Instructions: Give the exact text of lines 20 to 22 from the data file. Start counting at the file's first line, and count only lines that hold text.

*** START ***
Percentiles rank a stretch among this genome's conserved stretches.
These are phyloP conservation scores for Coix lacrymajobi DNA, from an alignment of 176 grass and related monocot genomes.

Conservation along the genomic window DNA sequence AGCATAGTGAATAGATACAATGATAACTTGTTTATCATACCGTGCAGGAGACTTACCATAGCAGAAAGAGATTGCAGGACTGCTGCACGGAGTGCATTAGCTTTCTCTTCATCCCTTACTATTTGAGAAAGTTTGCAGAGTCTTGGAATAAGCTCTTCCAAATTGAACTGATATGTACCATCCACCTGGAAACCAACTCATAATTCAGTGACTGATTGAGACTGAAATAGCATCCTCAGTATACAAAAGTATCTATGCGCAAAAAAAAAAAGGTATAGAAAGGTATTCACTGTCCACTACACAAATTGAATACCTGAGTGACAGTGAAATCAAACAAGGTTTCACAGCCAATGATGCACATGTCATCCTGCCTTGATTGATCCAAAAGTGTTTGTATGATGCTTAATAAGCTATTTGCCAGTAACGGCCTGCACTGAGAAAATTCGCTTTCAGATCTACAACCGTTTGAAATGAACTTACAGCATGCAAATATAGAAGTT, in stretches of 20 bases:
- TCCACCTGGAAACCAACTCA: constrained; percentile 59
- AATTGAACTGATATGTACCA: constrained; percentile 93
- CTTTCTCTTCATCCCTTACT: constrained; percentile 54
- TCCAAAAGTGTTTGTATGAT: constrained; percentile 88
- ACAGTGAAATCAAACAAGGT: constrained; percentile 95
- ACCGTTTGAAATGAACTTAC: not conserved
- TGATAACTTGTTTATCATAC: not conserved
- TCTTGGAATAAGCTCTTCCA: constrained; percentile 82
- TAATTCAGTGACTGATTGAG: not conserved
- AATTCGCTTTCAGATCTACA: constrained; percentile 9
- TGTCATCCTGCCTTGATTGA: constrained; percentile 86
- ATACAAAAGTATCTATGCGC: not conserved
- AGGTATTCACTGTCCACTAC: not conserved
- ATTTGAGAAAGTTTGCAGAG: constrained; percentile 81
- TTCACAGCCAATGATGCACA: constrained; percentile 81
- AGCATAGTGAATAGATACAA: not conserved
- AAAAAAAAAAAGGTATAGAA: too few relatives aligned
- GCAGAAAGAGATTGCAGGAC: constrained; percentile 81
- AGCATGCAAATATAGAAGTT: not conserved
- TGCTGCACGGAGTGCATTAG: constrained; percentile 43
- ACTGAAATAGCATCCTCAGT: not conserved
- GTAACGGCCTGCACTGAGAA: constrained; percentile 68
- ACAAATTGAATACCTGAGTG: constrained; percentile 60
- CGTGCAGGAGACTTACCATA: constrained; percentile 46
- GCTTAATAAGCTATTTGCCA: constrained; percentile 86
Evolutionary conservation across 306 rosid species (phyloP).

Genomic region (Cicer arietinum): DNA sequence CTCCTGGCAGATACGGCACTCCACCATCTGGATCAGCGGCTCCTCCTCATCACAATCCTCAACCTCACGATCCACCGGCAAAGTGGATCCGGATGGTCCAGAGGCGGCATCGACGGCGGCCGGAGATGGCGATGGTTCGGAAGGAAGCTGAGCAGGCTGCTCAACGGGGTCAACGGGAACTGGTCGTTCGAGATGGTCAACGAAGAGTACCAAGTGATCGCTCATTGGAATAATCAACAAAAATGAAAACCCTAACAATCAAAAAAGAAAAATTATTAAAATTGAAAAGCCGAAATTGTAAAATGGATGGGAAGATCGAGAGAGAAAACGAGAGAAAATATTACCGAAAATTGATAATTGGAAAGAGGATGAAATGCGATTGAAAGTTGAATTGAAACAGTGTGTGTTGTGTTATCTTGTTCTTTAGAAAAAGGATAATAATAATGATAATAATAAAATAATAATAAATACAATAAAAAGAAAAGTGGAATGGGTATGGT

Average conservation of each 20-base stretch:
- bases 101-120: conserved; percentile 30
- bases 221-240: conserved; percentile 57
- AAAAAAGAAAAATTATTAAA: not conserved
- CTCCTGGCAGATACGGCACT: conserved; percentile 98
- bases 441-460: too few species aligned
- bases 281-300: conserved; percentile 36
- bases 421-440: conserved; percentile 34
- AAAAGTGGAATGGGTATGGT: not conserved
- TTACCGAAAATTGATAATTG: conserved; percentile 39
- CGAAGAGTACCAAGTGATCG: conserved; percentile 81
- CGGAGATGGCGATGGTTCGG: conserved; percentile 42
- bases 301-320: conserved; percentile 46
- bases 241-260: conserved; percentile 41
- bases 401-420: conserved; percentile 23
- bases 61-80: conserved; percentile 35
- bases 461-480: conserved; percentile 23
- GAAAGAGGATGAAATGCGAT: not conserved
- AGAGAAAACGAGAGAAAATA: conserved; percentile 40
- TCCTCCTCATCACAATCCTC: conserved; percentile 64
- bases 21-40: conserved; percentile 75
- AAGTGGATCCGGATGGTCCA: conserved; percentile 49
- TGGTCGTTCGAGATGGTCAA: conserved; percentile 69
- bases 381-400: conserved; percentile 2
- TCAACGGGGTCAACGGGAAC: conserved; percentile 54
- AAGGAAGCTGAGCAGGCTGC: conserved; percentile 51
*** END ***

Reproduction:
- AAAAAAAAAAAGGTATAGAA: too few relatives aligned
- GCAGAAAGAGATTGCAGGAC: constrained; percentile 81
- AGCATGCAAATATAGAAGTT: not conserved